“You haven’t eaten anything for a month, right?” Doc asked me.
“Good, good. You should be on track then. Now, I don’t want you touching snacks as we approach the holidays. Liquid-vitamin diet only for the time being, okay?”
“Okay. I got this, Doc. I’m going to be great this year. I mean, I look scary already.”
“You’re looking good, Sam. Just around a hundred pounds. Starting to see those clavicles pop. Winner takes all again this year?”
“Yes. I placed third last year, so I’m going all out this time.”
“Yup. You get to live in the mansion for the year, everything paid, butler service, personal chef, all you can eat, horror movies playing nonstop in the theatre. But the big thing, of course, is the honor.”
“You get to live the rest of your life a champion, for sure. You’re going to like where we go with you.”
“You’re down to eighty. Are you feeling fatigued?” Doc asked.
“Sometimes I’m low-energy, yes. But I also feel freer. It’s hard to explain. I am less, so I need less. Pretty much just water to keep me hydrated at this point.”
“Let’s take a look at your chart. You’ll end up about fifteen percent of your initial weight. Let’s see, you were around one-sixty, so I figure when we finish you’ll be around twenty-four pounds.”
“I have a lot to go.”
“You’ll be fine. During the last stages, you’ll really start shedding the pounds. Plus, we’re eventually going to take parts out of you, so your weight will come down quickly. This will happen right about the time your skin changes color, so watch for that.”
“You’re less than fifty pounds now. This is the messy part. As you begin to wither and decay, you’re going to start the removal stage,” Doc said.
“Lumps of hair from my head are coming out already.”
“I see that. Just give the rest a good yank, and it’ll come out. Same with your arm and leg hair, and the hair on the rest of your body. Just pull it out so the follicles dry up and we can work on the skin.”
“Can I leave a patch or two on my scalp? I mean, wouldn’t that look freaky?”
“You can try, but as your overall body withers, your skin’ll just flake and slough off the top if you try to leave a patch.”
“How do other people do it? I’ve seen pictures of finalists with those ghastly clumps of hair still on their head.”
“Well, they likely had them sewn on. For other parts of the body—say if you want to keep skin on your arm or something like that—we usually use a butane torch to shrink the skin and tendons, so they tighten and hold onto the bones. You can’t keep the hair if you do that, however, because it will singe. Unless you’re going for a charred look or something like that.”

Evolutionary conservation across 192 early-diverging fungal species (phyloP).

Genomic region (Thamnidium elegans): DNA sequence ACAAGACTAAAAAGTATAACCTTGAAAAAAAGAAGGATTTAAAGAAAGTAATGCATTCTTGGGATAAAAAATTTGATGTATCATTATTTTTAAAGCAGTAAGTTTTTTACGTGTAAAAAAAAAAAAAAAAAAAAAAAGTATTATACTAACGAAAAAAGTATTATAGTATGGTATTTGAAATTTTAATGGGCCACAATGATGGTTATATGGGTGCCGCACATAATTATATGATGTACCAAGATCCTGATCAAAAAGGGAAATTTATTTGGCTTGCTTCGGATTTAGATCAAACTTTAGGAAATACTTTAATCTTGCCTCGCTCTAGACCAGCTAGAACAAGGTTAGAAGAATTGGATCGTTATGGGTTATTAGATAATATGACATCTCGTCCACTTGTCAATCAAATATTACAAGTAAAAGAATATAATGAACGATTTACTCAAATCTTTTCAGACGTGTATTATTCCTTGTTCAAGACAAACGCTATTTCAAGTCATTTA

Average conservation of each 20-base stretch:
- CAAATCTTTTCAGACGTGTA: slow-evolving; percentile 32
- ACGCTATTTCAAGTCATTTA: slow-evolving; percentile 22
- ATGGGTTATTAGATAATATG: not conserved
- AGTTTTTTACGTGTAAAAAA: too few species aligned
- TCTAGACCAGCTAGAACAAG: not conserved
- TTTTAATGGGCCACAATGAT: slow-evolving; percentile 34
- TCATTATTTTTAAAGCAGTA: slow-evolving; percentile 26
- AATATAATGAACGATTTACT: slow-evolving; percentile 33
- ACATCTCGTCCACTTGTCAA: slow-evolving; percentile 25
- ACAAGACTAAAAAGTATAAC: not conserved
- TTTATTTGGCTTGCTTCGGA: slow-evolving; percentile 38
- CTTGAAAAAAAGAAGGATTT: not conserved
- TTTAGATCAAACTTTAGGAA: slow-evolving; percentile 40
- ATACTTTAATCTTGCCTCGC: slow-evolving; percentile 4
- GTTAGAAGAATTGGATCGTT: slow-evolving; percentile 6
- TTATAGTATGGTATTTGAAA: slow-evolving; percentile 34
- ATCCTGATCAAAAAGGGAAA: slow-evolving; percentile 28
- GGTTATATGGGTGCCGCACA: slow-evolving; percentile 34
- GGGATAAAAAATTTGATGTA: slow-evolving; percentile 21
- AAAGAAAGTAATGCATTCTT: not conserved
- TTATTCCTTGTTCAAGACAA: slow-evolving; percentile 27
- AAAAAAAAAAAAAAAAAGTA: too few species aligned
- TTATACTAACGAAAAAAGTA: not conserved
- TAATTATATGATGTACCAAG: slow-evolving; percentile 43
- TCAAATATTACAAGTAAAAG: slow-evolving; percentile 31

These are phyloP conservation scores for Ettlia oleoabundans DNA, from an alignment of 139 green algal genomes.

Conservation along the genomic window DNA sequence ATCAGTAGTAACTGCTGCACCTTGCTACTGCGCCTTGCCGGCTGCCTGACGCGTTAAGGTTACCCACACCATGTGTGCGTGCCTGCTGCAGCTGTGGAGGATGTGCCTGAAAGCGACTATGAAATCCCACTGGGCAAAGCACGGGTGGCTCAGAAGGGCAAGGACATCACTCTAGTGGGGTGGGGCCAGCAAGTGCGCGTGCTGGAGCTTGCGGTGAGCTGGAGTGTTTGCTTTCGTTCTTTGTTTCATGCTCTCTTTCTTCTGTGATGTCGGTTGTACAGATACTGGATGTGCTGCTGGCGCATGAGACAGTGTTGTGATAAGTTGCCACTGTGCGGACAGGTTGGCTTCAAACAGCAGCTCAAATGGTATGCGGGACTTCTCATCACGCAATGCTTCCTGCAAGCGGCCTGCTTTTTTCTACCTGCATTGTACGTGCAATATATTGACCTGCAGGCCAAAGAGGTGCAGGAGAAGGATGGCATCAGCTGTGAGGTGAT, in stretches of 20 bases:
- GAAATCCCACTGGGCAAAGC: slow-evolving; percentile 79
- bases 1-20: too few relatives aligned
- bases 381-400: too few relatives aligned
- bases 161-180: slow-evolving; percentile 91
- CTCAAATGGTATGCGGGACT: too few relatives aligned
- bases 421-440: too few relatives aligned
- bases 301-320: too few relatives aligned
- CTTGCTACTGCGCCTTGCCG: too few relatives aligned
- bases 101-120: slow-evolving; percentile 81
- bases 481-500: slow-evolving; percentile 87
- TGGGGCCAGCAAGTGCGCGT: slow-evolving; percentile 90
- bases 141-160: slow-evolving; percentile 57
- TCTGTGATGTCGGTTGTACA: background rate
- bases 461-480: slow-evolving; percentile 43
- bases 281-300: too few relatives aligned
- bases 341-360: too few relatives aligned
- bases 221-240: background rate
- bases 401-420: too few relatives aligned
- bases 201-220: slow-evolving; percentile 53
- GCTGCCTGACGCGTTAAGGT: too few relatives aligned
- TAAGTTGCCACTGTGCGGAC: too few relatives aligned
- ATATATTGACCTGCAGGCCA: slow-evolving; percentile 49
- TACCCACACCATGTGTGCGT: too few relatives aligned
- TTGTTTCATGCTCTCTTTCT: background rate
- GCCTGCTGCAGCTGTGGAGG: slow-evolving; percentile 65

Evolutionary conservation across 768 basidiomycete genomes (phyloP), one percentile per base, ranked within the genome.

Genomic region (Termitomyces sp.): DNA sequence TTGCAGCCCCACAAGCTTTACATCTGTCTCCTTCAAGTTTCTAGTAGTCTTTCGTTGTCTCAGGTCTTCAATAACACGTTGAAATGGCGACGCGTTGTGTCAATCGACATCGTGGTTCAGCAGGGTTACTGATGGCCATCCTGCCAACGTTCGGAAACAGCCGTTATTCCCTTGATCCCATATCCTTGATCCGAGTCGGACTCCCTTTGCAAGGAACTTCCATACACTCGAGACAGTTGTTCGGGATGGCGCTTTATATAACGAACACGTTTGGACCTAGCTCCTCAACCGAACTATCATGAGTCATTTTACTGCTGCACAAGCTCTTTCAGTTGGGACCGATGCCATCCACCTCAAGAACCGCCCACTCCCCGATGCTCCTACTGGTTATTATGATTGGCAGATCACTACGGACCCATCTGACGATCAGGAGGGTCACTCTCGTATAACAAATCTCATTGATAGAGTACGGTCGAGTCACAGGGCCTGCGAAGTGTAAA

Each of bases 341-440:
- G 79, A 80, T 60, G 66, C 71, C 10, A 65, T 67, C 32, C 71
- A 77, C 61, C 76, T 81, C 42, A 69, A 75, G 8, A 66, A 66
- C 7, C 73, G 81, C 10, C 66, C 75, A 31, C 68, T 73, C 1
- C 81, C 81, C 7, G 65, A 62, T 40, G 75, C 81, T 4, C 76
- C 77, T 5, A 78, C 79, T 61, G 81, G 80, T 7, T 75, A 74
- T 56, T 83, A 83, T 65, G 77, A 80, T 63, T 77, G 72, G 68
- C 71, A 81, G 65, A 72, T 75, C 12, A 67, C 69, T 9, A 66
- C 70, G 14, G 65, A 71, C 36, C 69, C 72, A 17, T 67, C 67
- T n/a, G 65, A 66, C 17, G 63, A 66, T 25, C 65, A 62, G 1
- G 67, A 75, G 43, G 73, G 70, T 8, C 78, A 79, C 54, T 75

“Let’s keep it simple, Doc. I don’t want to complicate things. I still have a ways to go.”
“I’m sending you home with these organ removal kits. They’re fairly self-explanatory, and they come with instruction booklets. There’s also a DVD. As you take your organs out, just keep them in the freezer until you come back next time.”
“Looking great, Sam! Just over twenty-four pounds. I checked your bone density, and you should hold up fine. You’re still taking the calcium pills, right?”
“Of course. I savor them.”
“The ones I prescribed are better than the bland tablets we used to give out. Flavoring’s not bad, huh?”
“Not bad at all. I like the orange over strawberry.”
“That’s what most people say. You going with one eyeball or two?”
“I don’t know, what do you think?”
“Well, let’s take one out and see how you look.”
Doc reached into my mouth. “There’s the orbital fissure . . . right there, out we go,” he said as he pushed my eyeball out from the back side of its socket. Then he went into my rib cage and pulled off a few stray pieces of flesh and some excess cartilage.
“Lemme just scrape a few areas with the scalpel, and you should be ready.”
With little of me left, the scalpel chiseling noise reverberated through my bones and into my head, like fingernails on a chalkboard.
“There you are,” Doc continued, “now take a peek in the mirror.”
“I like it. It’ll take some getting used to, but I’ve got the rest of today to decide one eye or two.”
“Either way, you’ll be fine. Let’s weigh you one last time for the file—
—yes, just like I thought, twenty-four exactly.”
Doc smiled and shook my hand.
“Congratulations, Sam, you made it. If you win, I want an invite for dinner so I can see that mansion. Now go and scare the hell out of ’em.”
“Thanks, Doc, you know I will,” I said as I stepped out of the examination room.
As I shut the office door on my way out, I saw a woman with short bobbed hair down the hall. Her back was toward me as she walked away, wearing scrubs, clogs, and a nurse’s cap.
A chance to practice before the main event! I grinned and quickened my pace.
When I got close, a strange scent tickled my nostrils. Cinnamon? Cayenne? No, it was something more tart. Crushed pine needles? Vinegar?
I reached out to grab her shoulder with one skeletal hand, my loose eyeball in the other. For a moment, I admired the contrast of my white fingers against the blue scrubs as my hand hovered over her shoulder.
Just as I was about to touch her, she slowed and I caught the scent again . . . Formaldehyde! That’s it! Then she spun and faced me.
In terror, I dropped my eyeball and ran.